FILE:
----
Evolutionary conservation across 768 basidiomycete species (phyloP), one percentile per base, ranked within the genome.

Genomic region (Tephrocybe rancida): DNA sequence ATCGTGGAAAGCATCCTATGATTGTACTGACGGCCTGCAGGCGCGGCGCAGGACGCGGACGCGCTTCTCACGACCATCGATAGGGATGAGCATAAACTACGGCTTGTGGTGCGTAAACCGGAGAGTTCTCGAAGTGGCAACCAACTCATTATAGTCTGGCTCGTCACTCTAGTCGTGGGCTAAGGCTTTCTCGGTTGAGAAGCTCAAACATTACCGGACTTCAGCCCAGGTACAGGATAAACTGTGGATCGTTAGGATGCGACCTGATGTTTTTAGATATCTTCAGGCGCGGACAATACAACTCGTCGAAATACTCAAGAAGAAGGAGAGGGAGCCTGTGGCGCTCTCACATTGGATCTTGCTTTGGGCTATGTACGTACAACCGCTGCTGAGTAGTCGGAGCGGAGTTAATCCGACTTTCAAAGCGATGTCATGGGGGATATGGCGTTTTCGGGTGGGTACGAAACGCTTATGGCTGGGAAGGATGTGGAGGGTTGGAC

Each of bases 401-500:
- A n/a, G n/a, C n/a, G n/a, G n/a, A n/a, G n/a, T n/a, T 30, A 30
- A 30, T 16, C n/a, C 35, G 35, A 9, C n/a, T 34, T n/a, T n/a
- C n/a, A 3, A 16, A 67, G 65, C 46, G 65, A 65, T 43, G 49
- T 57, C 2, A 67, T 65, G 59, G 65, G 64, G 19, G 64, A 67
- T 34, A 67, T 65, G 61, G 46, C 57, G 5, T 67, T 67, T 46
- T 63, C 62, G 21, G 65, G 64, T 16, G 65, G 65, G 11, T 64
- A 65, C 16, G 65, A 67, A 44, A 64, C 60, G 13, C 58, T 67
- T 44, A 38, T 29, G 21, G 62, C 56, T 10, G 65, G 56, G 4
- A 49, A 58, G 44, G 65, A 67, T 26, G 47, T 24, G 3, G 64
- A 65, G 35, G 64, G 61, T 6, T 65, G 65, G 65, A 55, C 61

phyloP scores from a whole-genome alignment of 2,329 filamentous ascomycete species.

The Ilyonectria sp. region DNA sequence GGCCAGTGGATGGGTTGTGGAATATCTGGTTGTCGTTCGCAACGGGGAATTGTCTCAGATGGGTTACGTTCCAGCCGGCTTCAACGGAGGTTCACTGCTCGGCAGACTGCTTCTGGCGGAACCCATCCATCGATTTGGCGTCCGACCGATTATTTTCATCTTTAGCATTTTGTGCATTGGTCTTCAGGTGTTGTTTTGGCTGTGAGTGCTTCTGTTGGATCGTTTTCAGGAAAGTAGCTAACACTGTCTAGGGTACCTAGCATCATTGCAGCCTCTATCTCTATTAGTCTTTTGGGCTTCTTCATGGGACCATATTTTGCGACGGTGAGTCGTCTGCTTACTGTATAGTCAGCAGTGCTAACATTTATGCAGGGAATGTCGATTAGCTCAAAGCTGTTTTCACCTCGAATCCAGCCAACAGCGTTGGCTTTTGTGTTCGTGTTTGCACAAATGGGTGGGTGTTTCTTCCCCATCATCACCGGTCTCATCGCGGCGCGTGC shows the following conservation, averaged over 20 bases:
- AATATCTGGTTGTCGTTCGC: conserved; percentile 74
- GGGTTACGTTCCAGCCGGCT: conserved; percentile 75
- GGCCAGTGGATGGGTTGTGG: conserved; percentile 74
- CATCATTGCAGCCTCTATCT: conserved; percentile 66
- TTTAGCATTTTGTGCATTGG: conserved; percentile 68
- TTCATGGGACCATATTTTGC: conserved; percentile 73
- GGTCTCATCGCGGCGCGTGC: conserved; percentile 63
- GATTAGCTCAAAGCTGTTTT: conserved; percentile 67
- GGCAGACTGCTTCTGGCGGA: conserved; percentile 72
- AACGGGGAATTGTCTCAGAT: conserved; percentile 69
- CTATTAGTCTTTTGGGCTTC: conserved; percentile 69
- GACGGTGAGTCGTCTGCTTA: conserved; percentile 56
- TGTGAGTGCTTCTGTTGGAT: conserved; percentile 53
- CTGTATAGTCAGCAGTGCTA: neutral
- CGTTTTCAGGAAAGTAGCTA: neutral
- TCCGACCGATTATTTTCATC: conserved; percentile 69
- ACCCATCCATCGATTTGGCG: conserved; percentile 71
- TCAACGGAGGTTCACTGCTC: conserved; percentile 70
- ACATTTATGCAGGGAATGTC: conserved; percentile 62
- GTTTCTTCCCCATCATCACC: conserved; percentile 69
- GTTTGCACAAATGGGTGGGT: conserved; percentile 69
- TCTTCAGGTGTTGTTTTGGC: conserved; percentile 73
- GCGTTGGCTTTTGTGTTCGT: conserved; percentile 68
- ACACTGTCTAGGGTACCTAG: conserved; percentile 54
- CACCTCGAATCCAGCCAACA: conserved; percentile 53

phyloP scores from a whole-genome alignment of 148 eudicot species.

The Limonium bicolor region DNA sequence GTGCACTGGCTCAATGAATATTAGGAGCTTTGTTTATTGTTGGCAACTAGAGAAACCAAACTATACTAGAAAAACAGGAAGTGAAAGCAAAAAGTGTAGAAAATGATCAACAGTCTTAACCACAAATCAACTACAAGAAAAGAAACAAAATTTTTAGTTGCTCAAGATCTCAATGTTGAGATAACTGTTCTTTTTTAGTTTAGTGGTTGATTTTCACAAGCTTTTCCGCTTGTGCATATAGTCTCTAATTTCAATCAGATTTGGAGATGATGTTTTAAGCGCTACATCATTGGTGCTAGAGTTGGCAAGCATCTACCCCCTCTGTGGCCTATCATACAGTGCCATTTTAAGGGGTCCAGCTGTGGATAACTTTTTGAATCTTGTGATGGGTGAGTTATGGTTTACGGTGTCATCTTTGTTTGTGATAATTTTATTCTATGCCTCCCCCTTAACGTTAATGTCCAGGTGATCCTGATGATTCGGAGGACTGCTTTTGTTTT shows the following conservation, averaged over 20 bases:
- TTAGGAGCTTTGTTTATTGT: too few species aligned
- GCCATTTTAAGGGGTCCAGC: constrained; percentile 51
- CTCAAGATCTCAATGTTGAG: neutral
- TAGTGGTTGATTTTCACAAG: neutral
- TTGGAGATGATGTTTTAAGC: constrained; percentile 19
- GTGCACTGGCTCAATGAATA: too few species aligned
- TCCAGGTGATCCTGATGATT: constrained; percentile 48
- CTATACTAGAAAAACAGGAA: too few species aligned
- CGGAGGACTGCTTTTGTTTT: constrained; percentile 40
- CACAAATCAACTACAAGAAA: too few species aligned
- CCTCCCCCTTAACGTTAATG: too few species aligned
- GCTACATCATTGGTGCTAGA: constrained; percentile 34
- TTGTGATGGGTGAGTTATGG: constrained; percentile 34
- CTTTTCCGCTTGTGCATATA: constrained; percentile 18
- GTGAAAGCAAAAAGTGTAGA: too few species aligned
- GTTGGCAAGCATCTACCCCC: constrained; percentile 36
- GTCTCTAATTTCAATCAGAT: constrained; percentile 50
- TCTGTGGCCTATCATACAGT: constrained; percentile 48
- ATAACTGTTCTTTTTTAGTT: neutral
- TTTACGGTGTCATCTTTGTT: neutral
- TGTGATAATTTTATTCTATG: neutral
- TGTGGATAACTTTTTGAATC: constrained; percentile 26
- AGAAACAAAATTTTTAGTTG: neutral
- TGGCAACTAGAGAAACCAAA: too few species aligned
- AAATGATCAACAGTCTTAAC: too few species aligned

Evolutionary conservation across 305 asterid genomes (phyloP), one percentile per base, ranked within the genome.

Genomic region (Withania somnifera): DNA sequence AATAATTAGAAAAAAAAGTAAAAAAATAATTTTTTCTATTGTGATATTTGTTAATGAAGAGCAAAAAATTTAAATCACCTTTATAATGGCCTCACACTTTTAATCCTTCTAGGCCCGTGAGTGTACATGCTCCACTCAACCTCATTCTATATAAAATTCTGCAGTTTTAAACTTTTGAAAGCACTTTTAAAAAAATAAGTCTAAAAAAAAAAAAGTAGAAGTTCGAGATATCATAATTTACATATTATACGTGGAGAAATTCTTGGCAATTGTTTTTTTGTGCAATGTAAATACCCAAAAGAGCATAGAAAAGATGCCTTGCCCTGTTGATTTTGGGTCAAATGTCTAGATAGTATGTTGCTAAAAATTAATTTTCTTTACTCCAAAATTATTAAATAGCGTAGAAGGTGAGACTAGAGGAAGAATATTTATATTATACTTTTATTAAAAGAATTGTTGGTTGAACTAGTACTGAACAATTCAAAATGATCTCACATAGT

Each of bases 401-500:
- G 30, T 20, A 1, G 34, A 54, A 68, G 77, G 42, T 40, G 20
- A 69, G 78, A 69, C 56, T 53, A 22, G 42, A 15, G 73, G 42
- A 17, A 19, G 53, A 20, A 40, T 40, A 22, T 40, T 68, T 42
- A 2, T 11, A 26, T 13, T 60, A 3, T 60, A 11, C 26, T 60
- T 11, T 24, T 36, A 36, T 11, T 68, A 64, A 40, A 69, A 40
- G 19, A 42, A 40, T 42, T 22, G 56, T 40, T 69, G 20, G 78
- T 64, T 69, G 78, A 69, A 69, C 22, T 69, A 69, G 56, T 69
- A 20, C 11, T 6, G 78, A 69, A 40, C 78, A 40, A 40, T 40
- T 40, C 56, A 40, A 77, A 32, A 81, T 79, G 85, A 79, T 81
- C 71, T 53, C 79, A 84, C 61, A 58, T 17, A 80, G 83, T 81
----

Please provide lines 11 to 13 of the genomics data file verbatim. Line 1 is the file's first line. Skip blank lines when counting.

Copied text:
- T 44, A 38, T 29, G 21, G 62, C 56, T 10, G 65, G 56, G 4
- A 49, A 58, G 44, G 65, A 67, T 26, G 47, T 24, G 3, G 64
- A 65, G 35, G 64, G 61, T 6, T 65, G 65, G 65, A 55, C 61